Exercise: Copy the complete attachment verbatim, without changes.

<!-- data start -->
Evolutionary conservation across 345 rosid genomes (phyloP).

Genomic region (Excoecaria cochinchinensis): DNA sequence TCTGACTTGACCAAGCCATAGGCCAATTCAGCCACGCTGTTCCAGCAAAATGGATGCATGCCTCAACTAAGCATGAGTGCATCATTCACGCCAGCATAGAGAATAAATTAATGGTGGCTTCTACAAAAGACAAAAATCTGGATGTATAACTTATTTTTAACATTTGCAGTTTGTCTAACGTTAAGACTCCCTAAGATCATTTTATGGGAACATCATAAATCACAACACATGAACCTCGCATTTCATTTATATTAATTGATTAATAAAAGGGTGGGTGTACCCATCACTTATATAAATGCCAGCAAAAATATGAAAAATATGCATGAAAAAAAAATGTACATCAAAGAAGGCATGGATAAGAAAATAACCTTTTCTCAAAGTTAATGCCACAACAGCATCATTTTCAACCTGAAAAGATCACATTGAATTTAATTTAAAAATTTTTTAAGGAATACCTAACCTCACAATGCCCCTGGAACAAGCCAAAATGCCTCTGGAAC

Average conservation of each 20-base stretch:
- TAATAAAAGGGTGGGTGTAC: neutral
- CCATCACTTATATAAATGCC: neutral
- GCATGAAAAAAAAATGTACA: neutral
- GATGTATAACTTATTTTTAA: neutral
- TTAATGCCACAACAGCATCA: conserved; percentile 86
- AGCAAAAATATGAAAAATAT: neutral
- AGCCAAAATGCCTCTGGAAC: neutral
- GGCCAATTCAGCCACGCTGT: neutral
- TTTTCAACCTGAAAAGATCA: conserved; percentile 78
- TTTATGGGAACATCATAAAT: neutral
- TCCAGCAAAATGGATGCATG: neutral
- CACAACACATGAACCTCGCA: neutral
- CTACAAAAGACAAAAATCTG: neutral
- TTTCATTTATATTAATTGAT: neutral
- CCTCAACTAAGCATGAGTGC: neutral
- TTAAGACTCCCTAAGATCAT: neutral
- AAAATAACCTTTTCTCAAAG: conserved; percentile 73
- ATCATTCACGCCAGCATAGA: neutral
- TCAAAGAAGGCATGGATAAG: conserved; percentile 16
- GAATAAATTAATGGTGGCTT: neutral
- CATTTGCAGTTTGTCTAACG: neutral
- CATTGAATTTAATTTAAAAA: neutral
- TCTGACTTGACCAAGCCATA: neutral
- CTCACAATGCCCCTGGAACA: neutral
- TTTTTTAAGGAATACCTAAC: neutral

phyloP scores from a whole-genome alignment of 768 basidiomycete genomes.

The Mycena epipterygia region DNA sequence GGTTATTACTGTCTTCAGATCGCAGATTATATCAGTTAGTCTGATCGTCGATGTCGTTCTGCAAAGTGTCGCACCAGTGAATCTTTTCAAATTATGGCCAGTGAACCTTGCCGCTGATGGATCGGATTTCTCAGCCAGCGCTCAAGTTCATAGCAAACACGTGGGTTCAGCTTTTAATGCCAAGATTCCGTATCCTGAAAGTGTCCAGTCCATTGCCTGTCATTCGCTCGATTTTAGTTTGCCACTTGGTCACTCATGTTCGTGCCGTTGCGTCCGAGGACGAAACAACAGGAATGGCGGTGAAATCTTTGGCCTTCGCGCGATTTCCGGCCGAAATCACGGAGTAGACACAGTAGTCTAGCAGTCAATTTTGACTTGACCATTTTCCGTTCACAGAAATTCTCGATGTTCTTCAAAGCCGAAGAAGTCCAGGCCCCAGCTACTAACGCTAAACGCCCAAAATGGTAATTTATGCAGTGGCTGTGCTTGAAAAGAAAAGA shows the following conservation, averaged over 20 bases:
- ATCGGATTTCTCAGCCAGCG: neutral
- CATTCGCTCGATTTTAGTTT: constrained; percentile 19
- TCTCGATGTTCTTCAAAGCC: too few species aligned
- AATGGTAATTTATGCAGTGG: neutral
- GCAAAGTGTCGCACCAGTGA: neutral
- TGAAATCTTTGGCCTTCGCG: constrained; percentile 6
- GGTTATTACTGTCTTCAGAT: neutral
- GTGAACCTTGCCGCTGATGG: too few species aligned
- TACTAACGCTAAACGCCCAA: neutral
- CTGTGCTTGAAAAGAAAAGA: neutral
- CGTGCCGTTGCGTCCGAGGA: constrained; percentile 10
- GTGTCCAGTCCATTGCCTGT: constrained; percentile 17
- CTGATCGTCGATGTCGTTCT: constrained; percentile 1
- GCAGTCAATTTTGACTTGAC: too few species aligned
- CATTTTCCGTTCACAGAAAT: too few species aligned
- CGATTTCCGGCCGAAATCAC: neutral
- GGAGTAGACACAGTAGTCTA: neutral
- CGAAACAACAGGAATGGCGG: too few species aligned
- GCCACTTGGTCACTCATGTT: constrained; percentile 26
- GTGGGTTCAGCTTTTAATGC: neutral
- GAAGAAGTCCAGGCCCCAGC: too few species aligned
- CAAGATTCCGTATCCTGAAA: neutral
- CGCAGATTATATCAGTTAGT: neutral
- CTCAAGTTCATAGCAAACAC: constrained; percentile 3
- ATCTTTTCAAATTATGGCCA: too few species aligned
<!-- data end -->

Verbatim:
Evolutionary conservation across 345 rosid genomes (phyloP).

Genomic region (Excoecaria cochinchinensis): DNA sequence TCTGACTTGACCAAGCCATAGGCCAATTCAGCCACGCTGTTCCAGCAAAATGGATGCATGCCTCAACTAAGCATGAGTGCATCATTCACGCCAGCATAGAGAATAAATTAATGGTGGCTTCTACAAAAGACAAAAATCTGGATGTATAACTTATTTTTAACATTTGCAGTTTGTCTAACGTTAAGACTCCCTAAGATCATTTTATGGGAACATCATAAATCACAACACATGAACCTCGCATTTCATTTATATTAATTGATTAATAAAAGGGTGGGTGTACCCATCACTTATATAAATGCCAGCAAAAATATGAAAAATATGCATGAAAAAAAAATGTACATCAAAGAAGGCATGGATAAGAAAATAACCTTTTCTCAAAGTTAATGCCACAACAGCATCATTTTCAACCTGAAAAGATCACATTGAATTTAATTTAAAAATTTTTTAAGGAATACCTAACCTCACAATGCCCCTGGAACAAGCCAAAATGCCTCTGGAAC

Average conservation of each 20-base stretch:
- TAATAAAAGGGTGGGTGTAC: neutral
- CCATCACTTATATAAATGCC: neutral
- GCATGAAAAAAAAATGTACA: neutral
- GATGTATAACTTATTTTTAA: neutral
- TTAATGCCACAACAGCATCA: conserved; percentile 86
- AGCAAAAATATGAAAAATAT: neutral
- AGCCAAAATGCCTCTGGAAC: neutral
- GGCCAATTCAGCCACGCTGT: neutral
- TTTTCAACCTGAAAAGATCA: conserved; percentile 78
- TTTATGGGAACATCATAAAT: neutral
- TCCAGCAAAATGGATGCATG: neutral
- CACAACACATGAACCTCGCA: neutral
- CTACAAAAGACAAAAATCTG: neutral
- TTTCATTTATATTAATTGAT: neutral
- CCTCAACTAAGCATGAGTGC: neutral
- TTAAGACTCCCTAAGATCAT: neutral
- AAAATAACCTTTTCTCAAAG: conserved; percentile 73
- ATCATTCACGCCAGCATAGA: neutral
- TCAAAGAAGGCATGGATAAG: conserved; percentile 16
- GAATAAATTAATGGTGGCTT: neutral
- CATTTGCAGTTTGTCTAACG: neutral
- CATTGAATTTAATTTAAAAA: neutral
- TCTGACTTGACCAAGCCATA: neutral
- CTCACAATGCCCCTGGAACA: neutral
- TTTTTTAAGGAATACCTAAC: neutral

phyloP scores from a whole-genome alignment of 768 basidiomycete genomes.

The Mycena epipterygia region DNA sequence GGTTATTACTGTCTTCAGATCGCAGATTATATCAGTTAGTCTGATCGTCGATGTCGTTCTGCAAAGTGTCGCACCAGTGAATCTTTTCAAATTATGGCCAGTGAACCTTGCCGCTGATGGATCGGATTTCTCAGCCAGCGCTCAAGTTCATAGCAAACACGTGGGTTCAGCTTTTAATGCCAAGATTCCGTATCCTGAAAGTGTCCAGTCCATTGCCTGTCATTCGCTCGATTTTAGTTTGCCACTTGGTCACTCATGTTCGTGCCGTTGCGTCCGAGGACGAAACAACAGGAATGGCGGTGAAATCTTTGGCCTTCGCGCGATTTCCGGCCGAAATCACGGAGTAGACACAGTAGTCTAGCAGTCAATTTTGACTTGACCATTTTCCGTTCACAGAAATTCTCGATGTTCTTCAAAGCCGAAGAAGTCCAGGCCCCAGCTACTAACGCTAAACGCCCAAAATGGTAATTTATGCAGTGGCTGTGCTTGAAAAGAAAAGA shows the following conservation, averaged over 20 bases:
- ATCGGATTTCTCAGCCAGCG: neutral
- CATTCGCTCGATTTTAGTTT: constrained; percentile 19
- TCTCGATGTTCTTCAAAGCC: too few species aligned
- AATGGTAATTTATGCAGTGG: neutral
- GCAAAGTGTCGCACCAGTGA: neutral
- TGAAATCTTTGGCCTTCGCG: constrained; percentile 6
- GGTTATTACTGTCTTCAGAT: neutral
- GTGAACCTTGCCGCTGATGG: too few species aligned
- TACTAACGCTAAACGCCCAA: neutral
- CTGTGCTTGAAAAGAAAAGA: neutral
- CGTGCCGTTGCGTCCGAGGA: constrained; percentile 10
- GTGTCCAGTCCATTGCCTGT: constrained; percentile 17
- CTGATCGTCGATGTCGTTCT: constrained; percentile 1
- GCAGTCAATTTTGACTTGAC: too few species aligned
- CATTTTCCGTTCACAGAAAT: too few species aligned
- CGATTTCCGGCCGAAATCAC: neutral
- GGAGTAGACACAGTAGTCTA: neutral
- CGAAACAACAGGAATGGCGG: too few species aligned
- GCCACTTGGTCACTCATGTT: constrained; percentile 26
- GTGGGTTCAGCTTTTAATGC: neutral
- GAAGAAGTCCAGGCCCCAGC: too few species aligned
- CAAGATTCCGTATCCTGAAA: neutral
- CGCAGATTATATCAGTTAGT: neutral
- CTCAAGTTCATAGCAAACAC: constrained; percentile 3
- ATCTTTTCAAATTATGGCCA: too few species aligned